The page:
For Martin, the social media attention helped. Within days, she had raised more than $30,000 through a GoFundMe account, and officials at Spectrum Health confirmed she was added to the transplant waiting list.

In a statement, officials there defended their position, saying that financial resources, along with physical health and social well-being, are among crucial factors to consider.

“The ability to pay for post-transplant care and life-long immunosuppression medications is essential to increase the likelihood of a successful transplant and longevity of the transplant recipient,” officials wrote.

In the most pragmatic light, that makes sense. More than 114,000 people are waiting for organs in the U.S. and fewer than 35,000 organs were transplanted last year, according to the United Network for Organ Sharing, or UNOS. Transplant centers want to make sure donated organs aren’t wasted.

(Story continues below.)

“If you’re receiving a lifesaving organ, you have to be able to afford it,” said Kelly Green, executive director of HelpHopeLive, the Pennsylvania organization that has helped Mannion.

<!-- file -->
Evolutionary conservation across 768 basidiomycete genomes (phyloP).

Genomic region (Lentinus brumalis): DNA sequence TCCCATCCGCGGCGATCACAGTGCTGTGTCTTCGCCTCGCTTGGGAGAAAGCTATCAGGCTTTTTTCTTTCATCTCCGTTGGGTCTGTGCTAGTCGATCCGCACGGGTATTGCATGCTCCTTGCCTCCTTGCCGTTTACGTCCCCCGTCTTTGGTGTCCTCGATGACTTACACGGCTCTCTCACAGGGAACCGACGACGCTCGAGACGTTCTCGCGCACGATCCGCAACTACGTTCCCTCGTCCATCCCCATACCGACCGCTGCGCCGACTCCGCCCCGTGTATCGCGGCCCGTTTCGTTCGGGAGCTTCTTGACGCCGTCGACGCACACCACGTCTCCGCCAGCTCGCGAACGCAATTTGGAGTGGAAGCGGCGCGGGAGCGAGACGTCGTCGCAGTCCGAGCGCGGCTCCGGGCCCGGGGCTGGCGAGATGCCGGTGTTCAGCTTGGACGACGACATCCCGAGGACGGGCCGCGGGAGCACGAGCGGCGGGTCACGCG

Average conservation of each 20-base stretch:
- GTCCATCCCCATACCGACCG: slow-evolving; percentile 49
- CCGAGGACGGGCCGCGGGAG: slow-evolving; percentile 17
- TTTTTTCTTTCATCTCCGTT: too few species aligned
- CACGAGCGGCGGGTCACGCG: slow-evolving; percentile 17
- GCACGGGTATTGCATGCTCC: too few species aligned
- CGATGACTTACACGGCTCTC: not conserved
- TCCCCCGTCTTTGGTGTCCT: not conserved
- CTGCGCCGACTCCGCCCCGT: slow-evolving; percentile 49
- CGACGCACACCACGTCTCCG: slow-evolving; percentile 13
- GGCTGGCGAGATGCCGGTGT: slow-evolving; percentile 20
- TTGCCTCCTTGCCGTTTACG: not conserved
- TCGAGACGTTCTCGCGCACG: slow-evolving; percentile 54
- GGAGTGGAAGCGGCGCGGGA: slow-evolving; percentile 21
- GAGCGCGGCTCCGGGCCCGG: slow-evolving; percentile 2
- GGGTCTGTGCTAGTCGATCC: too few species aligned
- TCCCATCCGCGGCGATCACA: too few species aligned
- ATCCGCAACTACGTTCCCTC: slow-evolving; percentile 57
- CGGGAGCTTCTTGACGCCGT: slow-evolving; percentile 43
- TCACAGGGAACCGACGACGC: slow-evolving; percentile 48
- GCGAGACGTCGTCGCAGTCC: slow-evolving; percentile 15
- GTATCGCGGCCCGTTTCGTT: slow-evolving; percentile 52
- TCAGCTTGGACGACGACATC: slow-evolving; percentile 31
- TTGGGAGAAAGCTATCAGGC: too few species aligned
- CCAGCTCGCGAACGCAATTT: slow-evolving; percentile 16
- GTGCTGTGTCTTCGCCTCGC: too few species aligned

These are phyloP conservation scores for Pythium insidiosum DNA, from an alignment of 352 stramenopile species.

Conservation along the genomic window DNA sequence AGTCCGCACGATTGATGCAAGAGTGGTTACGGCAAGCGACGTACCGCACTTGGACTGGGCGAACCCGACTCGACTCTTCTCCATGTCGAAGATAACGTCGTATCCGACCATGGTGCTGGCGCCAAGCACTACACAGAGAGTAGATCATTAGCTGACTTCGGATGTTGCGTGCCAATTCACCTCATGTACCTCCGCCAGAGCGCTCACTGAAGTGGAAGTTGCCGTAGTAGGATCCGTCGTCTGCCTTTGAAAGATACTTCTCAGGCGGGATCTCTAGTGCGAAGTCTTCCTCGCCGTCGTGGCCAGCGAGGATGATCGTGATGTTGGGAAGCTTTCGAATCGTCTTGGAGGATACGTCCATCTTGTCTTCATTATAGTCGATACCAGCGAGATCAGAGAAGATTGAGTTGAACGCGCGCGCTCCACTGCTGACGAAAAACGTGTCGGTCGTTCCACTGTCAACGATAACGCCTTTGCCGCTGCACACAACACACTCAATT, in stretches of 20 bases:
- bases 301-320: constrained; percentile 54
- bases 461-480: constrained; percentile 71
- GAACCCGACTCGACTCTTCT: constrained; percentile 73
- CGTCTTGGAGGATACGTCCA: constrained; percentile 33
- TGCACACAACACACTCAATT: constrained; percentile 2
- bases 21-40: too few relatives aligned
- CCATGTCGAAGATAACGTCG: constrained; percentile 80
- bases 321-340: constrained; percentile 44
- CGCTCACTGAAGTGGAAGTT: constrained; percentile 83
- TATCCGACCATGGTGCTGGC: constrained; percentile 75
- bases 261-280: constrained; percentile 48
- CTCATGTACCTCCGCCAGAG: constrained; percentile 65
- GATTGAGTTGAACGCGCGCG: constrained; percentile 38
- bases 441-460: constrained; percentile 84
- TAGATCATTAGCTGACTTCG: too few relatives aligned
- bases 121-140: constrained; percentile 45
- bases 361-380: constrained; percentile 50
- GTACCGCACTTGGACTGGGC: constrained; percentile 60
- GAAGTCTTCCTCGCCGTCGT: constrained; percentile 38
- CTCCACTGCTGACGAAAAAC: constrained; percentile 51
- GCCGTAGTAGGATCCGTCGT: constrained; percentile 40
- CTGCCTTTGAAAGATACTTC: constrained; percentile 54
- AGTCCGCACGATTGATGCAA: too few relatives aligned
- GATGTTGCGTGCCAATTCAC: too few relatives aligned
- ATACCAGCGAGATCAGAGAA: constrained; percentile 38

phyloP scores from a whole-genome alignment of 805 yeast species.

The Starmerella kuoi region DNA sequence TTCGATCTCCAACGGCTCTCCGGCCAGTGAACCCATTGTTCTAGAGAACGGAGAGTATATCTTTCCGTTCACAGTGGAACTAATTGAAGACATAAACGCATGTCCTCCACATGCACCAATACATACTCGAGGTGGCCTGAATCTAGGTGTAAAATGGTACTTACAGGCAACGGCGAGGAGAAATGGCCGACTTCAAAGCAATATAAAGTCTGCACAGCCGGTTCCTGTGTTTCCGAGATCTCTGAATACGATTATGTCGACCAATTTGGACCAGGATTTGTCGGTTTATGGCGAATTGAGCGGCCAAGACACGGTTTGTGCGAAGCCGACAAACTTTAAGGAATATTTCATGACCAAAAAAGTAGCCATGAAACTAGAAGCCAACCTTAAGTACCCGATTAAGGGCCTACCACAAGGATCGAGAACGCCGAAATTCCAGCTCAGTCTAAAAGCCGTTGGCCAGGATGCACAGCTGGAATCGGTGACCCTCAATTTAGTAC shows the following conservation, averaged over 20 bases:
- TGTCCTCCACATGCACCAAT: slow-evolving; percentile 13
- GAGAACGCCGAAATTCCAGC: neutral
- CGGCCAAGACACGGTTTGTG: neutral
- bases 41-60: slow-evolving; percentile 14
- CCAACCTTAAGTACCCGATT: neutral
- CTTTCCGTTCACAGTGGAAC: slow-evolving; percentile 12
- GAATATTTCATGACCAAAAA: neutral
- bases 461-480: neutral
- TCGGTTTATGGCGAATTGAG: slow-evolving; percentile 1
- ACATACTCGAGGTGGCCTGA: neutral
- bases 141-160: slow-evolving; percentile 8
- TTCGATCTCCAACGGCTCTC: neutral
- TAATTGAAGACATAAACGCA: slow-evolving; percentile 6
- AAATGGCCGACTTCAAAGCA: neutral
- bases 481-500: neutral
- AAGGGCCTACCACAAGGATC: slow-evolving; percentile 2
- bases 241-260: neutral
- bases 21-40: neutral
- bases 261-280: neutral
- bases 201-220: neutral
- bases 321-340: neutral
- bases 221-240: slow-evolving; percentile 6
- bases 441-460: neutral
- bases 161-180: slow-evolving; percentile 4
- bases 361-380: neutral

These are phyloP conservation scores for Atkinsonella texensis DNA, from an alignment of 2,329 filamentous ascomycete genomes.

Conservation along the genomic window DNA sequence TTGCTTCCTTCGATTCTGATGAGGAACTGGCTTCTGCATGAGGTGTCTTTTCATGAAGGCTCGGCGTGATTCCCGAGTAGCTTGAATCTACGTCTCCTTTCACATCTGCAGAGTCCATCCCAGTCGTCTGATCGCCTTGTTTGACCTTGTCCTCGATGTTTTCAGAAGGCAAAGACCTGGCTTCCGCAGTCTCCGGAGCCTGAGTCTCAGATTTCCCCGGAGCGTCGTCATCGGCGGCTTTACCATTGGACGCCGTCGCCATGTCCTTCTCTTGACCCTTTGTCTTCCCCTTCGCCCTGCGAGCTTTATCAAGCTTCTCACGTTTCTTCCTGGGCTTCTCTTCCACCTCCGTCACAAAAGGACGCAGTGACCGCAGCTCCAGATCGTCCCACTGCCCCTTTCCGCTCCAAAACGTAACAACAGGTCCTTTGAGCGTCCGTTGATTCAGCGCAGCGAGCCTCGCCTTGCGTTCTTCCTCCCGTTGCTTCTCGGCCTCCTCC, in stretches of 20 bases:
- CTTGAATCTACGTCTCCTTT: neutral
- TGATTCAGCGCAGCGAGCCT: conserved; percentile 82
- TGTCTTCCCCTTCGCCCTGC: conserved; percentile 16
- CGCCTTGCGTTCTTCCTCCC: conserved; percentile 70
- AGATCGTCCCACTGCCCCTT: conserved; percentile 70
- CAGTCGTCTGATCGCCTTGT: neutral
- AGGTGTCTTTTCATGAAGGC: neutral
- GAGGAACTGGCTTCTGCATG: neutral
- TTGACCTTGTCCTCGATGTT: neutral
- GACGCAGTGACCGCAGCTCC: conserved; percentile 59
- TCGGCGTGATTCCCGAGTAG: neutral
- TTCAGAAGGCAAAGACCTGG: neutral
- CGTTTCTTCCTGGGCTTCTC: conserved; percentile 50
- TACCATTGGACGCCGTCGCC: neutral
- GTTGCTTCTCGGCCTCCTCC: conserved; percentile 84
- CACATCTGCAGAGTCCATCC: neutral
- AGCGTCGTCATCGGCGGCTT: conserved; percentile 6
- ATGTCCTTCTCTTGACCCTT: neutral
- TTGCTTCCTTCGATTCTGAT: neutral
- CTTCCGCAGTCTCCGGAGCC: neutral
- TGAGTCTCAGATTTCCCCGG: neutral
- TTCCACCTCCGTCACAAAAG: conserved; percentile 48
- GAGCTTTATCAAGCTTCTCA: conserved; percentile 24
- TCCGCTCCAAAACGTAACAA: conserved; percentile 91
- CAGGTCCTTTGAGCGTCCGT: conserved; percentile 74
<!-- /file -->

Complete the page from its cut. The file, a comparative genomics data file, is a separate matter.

His friends and family have rallied, flocking to fundraisers that ranged from hair salon cut-a-thons to golf tournaments, raising nearly $115,000 so far for transplant-related care.

Allowing financial factors to determine who gets a spot on the waiting list strikes many as unfair, Caplan said.

“It may be a source of anger, because when we’re looking for organs, we don’t like to think that they go to the rich,” he said. “In reality, it’s largely true.”

Nearly half of the patients waiting for organs in the U.S. have private health insurance, UNOS data show. The rest are largely covered by the government, including Medicaid, the federal program for the disabled and poor, and Medicare.

Medicare also covers kidney transplants for all patients with end-stage renal disease. But, there’s a catch. While the cost of a kidney transplant is covered for people younger than 65, the program halts payment for anti-rejection drugs after 36 months. That leaves many patients facing sudden bills, said Tonya Saffer, vice president of health policy for the National Kidney Foundation.

Legislation that would extend Medicare coverage for those drugs has been stalled for years.